Originally Published: Tuesday, 19 September 2000 Author: Chris Campbell
Published to: enhance_articles_sysadmin/Sysadmin Page: 1/1 - [Printable]

Linux and Windows NT 4.0: Basic Administration - Part I

There are many articles on why you should use Linux. The main goal of this article is not necessarily to convince you to use Linux, but to guide experienced NT administrators through the server-based aspects of Linux.

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There are many articles on why you should use Linux. The main goal of this column will be not necessarily to convince you to use Linux, but to guide experienced NT administrators into the more server-based aspects of Linux, in contrast to Windows NT. However, in the process of covering these topics, several key points have surfaced. Microsoft's push to sell Windows 2000 makes it nearly impossible to find the software necessary to make a machine comparable to Linux. To make a comparable box using Windows NT 4.0, it would be necessary to install the following:

  • Windows NT 4.0 Enterprise (Clustering ability)
  • Windows NT Resource Kit (Posix, C2 compliance)
  • Windows NT Back Office Server:
    • Exchange E-mail Server
    • SQL Server (Database)
    • Site Server (LDAP authentication for commercial web sites)
    • SNA Server (Mainframe connectivity)
    • Proxy Server
    • Systems Management Server
  • Windows NT Terminal Server (Remote desktop access)

With Windows 2000, it would be impossible with currently released software, consisting of:

  • Windows 2000 Datacenter Server (4 way clustering and terminal services)
  • Windows 2000 Resource Kit (Posix, C2 compliance)
  • Microsoft Exchange 2000

As there are no currently available versions of Back Office, that would be about as far as you could go.

Unfortunately, it is also impossible to find accurate pricing for the combination described above. Microsoft BackOffice Server with 5 CALS (client access licenses) retails on the Microsoft site for $3,099.00. Terminal Server, NT 4.0 Enterprise and NT 4.0 Resource kit have been supplanted on the site by Windows 2000. Windows 2000 Datacenter Server would be needed for the 4 way clustering available in Linux, but unfortunately the price for that is listed on the site as 'available only from OEMs.' The closest relative would be the Windows 2000 Advanced Server (2 way clustering) with 25 CALs at $3,999.00. It's not particularly apparent as to when Windows 2000 will be comparable to Linux in ability, but from the pricing we just reviewed, you can guarantee that it won't be even remotely inexpensive. For clarification's sake, Microsoft has released Exchange 2000, but not the remainder of Back Office. All prices are accurate as of 8/29/00.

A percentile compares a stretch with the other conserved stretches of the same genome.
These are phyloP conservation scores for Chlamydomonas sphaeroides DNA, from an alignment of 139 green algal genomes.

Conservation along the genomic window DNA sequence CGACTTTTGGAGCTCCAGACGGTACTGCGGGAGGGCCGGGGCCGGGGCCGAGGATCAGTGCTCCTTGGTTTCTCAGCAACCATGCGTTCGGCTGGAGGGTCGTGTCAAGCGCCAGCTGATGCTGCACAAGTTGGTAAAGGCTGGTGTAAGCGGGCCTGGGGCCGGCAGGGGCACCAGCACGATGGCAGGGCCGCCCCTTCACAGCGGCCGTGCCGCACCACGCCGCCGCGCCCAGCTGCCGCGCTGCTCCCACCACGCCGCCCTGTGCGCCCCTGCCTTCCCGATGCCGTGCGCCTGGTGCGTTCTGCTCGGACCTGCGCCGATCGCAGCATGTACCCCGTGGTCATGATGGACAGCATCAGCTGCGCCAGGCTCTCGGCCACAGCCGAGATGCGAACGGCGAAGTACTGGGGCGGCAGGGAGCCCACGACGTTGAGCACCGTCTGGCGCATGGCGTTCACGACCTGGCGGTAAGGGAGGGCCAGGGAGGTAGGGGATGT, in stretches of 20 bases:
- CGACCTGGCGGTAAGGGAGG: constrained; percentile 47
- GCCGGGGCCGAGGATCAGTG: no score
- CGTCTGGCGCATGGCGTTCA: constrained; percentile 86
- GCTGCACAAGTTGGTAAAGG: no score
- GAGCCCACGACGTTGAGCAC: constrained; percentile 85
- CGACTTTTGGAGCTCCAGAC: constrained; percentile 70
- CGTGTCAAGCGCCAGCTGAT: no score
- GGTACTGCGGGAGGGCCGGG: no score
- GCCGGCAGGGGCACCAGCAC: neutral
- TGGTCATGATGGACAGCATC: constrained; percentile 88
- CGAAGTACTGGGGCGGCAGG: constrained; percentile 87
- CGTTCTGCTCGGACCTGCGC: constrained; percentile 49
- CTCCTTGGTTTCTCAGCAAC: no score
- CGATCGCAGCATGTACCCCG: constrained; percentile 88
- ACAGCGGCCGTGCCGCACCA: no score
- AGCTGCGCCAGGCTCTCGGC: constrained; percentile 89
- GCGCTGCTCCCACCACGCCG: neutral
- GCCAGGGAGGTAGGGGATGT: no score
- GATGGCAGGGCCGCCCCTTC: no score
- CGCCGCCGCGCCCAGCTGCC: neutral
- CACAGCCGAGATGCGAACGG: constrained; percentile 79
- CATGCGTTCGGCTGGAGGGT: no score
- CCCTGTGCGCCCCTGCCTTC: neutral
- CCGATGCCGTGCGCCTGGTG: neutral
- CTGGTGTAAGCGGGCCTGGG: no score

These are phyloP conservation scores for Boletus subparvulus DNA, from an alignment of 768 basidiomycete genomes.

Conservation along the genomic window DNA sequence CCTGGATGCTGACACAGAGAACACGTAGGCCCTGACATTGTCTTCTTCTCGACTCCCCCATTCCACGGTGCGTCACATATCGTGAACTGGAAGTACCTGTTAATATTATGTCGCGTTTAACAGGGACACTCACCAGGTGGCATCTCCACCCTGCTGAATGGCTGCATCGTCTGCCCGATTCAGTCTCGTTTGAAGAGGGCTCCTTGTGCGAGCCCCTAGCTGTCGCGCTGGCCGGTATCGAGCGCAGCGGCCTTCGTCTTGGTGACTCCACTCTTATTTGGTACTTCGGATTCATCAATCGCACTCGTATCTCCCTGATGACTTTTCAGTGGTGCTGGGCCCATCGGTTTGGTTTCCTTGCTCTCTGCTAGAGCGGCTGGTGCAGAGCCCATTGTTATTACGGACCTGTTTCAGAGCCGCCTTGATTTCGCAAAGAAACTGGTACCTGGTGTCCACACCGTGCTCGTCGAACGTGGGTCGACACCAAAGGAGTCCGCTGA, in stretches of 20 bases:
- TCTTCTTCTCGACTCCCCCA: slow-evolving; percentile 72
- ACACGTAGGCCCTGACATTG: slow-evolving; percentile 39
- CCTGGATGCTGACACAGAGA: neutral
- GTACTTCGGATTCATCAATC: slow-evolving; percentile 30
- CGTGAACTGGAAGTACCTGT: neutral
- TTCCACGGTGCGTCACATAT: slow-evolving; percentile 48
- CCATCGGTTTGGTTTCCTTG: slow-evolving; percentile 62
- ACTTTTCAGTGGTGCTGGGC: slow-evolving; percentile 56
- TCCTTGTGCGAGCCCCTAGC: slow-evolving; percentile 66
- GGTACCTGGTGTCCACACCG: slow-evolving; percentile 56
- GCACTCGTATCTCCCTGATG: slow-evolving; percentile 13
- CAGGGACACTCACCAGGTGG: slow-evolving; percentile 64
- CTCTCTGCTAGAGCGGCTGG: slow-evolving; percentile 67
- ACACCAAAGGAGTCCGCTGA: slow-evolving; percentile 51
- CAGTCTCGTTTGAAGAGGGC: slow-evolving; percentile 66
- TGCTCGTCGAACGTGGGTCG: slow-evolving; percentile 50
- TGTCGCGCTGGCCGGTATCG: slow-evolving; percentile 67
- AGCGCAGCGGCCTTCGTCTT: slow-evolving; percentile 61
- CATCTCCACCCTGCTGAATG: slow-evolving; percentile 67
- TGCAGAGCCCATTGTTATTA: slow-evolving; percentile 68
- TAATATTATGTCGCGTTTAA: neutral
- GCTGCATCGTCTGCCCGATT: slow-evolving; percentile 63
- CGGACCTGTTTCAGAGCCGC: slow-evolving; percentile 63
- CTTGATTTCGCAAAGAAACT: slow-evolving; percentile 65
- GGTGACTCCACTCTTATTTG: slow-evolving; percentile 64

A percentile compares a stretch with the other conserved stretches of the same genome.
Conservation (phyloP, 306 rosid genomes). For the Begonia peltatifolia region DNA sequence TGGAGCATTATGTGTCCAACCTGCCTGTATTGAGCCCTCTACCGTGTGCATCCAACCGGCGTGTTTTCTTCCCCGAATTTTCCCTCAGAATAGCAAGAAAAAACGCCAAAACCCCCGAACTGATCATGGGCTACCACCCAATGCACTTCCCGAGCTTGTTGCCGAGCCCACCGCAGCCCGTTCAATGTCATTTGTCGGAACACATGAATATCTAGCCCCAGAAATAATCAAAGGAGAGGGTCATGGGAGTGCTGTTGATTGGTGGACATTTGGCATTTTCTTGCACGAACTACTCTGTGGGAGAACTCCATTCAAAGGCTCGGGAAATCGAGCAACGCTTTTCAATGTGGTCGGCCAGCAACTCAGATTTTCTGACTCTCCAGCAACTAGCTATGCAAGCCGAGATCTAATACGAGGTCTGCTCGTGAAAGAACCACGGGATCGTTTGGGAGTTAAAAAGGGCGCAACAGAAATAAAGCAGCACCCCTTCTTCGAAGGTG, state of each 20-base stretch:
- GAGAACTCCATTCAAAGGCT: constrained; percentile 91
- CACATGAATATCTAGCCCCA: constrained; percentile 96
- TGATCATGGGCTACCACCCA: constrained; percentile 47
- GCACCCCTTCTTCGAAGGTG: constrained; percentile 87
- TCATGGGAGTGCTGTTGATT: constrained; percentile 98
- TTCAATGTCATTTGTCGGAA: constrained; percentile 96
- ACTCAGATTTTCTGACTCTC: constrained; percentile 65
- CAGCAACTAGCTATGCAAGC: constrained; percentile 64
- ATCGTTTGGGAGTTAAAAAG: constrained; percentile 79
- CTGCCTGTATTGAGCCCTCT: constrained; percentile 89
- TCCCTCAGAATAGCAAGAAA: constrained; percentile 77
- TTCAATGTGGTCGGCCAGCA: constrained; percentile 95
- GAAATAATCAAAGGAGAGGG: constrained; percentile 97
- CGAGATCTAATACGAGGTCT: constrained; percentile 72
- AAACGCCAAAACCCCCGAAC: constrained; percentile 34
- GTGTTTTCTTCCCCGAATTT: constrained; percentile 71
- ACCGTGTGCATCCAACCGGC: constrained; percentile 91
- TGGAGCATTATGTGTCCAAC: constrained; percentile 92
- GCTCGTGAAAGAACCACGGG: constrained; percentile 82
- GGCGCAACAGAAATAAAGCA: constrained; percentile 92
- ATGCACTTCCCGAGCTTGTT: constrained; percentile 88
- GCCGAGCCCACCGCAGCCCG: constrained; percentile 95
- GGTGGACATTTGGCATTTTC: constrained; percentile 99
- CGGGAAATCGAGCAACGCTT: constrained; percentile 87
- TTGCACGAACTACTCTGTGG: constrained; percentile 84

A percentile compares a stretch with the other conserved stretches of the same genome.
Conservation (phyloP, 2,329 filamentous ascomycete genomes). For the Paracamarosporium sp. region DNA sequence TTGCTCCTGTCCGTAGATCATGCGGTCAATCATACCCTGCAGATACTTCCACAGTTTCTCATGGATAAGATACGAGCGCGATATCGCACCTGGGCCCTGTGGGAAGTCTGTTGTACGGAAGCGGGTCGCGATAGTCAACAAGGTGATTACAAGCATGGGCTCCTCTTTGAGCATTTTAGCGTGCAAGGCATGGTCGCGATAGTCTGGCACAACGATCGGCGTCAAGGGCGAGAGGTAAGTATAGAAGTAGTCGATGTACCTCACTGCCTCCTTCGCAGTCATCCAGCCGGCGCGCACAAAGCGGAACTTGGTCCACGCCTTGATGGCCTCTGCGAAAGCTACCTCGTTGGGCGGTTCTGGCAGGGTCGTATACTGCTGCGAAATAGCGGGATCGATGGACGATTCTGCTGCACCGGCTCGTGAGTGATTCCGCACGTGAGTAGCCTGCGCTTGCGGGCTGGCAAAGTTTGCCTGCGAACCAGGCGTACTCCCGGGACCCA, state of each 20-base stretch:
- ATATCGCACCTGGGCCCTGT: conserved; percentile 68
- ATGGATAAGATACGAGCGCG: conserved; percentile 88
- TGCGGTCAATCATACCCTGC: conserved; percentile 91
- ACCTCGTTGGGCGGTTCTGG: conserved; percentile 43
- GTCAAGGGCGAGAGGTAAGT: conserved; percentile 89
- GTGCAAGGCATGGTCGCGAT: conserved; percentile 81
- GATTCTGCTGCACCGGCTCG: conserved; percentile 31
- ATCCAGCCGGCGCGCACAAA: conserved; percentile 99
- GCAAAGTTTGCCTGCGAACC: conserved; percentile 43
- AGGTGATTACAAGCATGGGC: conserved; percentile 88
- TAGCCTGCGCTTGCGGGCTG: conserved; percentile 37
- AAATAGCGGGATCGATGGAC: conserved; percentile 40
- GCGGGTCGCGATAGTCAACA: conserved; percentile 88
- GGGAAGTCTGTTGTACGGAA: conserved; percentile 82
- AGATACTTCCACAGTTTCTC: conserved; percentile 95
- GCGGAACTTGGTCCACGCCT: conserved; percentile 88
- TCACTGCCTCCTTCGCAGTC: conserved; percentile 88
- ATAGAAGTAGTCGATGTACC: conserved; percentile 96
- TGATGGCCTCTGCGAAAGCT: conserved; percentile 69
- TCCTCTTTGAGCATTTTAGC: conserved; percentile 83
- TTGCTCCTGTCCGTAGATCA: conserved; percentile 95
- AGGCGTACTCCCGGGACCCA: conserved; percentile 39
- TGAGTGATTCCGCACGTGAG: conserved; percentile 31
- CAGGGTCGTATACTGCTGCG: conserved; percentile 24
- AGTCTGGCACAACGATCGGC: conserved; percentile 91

In all fairness to Novell (another would-be contender for the server market), I did a quick assessment of their product offerings, and they fared even worse. The average price for Novell licensing (based on add-on packs) is about $110 per user (compared to $36.95 for Windows NT)*. But this is just the base OS pricing. Any additional functionality must be purchased, more so with Novell than NT. Considering Novell's downfalls (draconian, but effective, licensing techniques; expensive licensing; a cumbersome interface), the possibility that Novell will ever be comparable to Linux is remote at best. It is still necessary to install a DOS boot partition for Netware 5. Hope you remember where those DOS disks are!

With all of this in mind, it is not hard to see why many Windows NT administrators are choosing the Linux route. Full functionality not currently available in NT is available in Linux, and for no software fiscal investment. The only real investment is the time spent to learn how to perform administrative functions in Linux. Those tasks will be the focus of this column. We'll contrast how each task is performed in NT with how it would be done in Linux.

Functions to be Covered

The functions that will be covered here are based on the network services and administration functions of basic Windows NT, as well as the additional functionality of Windows NT Enterprise, the back office product and terminal services; these are based on the extent of Windows NT's abilities, and in no way indicate all that Linux is capable of.

Pre-Linux Preparation Hints